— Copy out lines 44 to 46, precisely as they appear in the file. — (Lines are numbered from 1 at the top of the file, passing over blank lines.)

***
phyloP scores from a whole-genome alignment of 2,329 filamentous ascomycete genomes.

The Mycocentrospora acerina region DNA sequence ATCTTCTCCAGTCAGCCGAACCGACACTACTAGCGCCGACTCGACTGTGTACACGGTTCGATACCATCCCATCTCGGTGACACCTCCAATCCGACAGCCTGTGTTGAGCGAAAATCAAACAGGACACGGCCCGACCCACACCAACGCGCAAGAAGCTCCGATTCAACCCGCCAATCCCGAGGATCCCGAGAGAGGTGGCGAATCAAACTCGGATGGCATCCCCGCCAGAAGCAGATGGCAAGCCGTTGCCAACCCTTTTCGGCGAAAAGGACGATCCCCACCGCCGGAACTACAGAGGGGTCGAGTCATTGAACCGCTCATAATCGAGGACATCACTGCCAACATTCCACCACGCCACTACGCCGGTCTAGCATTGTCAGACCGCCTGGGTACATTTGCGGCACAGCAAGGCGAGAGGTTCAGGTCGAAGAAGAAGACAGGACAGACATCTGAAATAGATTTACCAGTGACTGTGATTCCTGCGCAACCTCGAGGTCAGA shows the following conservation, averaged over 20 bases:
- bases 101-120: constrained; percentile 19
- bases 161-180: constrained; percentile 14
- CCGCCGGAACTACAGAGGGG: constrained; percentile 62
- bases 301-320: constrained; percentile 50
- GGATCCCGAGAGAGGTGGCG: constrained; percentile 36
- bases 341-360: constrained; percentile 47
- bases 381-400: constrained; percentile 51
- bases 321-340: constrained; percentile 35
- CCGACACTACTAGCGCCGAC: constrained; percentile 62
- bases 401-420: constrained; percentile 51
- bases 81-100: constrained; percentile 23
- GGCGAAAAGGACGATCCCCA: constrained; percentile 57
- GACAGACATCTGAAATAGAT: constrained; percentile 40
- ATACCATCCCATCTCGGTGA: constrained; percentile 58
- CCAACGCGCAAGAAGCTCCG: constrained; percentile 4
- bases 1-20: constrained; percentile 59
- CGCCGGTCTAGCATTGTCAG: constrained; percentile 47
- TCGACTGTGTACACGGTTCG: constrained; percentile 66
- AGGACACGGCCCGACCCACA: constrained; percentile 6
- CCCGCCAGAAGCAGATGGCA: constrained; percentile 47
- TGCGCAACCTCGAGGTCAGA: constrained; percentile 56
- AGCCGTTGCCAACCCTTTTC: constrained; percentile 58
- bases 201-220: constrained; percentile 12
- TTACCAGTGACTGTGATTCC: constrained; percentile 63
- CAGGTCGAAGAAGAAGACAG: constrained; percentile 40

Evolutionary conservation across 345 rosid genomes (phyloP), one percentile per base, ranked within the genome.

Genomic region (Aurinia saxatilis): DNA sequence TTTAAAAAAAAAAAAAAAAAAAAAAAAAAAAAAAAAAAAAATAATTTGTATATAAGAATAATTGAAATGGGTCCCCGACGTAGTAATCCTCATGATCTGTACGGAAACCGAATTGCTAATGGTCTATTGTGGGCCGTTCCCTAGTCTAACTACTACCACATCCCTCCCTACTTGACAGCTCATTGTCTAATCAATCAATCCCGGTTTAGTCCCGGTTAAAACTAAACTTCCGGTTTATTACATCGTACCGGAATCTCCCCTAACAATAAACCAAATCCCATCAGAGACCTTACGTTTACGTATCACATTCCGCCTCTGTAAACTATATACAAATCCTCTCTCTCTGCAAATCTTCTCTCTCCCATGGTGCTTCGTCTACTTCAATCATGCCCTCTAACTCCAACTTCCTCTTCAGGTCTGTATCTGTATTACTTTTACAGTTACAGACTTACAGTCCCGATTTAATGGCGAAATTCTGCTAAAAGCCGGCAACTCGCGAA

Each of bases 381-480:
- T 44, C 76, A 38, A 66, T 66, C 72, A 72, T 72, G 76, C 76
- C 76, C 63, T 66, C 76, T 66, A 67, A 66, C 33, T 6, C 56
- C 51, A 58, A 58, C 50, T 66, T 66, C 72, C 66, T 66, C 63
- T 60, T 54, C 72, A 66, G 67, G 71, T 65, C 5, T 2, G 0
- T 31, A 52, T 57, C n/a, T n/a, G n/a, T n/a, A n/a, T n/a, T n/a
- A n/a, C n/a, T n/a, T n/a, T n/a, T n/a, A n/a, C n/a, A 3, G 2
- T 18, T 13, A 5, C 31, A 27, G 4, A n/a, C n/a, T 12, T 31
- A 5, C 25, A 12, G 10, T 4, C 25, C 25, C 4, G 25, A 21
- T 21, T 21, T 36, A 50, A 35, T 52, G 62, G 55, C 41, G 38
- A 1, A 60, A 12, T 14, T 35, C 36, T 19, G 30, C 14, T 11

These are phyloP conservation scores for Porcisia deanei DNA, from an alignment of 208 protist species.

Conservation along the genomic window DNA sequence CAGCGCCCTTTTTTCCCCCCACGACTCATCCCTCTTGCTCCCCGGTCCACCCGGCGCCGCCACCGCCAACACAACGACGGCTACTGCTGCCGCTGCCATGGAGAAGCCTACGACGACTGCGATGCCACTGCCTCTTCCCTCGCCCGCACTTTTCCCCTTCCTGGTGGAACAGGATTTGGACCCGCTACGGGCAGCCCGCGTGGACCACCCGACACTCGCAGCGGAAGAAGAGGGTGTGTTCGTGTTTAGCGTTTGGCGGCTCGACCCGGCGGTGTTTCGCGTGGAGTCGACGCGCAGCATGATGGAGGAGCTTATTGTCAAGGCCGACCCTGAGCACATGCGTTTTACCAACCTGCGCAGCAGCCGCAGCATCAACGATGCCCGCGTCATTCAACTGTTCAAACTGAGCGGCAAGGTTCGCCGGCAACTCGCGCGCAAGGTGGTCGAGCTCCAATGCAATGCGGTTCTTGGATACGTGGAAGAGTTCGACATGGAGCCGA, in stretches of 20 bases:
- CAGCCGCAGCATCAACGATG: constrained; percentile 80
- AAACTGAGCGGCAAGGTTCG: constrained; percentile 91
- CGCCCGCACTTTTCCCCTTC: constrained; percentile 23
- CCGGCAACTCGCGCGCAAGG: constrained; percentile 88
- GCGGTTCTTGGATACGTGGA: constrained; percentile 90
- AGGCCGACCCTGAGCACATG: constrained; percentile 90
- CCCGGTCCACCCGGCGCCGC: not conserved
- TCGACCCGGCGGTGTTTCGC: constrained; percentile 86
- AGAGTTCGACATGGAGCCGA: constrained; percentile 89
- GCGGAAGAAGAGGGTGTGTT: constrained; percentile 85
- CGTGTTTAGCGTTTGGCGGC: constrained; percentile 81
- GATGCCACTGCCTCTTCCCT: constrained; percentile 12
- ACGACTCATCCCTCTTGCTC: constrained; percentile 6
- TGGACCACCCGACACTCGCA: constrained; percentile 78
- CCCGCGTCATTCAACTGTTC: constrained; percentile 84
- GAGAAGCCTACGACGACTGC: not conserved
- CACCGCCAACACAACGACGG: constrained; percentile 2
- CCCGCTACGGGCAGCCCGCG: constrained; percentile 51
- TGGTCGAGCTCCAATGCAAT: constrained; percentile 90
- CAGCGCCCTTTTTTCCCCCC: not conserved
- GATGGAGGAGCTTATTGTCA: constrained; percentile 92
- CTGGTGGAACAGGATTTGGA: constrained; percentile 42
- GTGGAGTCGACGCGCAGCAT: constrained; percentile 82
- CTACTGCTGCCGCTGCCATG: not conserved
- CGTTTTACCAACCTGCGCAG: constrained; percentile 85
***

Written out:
- AAACTGAGCGGCAAGGTTCG: constrained; percentile 91
- CGCCCGCACTTTTCCCCTTC: constrained; percentile 23
- CCGGCAACTCGCGCGCAAGG: constrained; percentile 88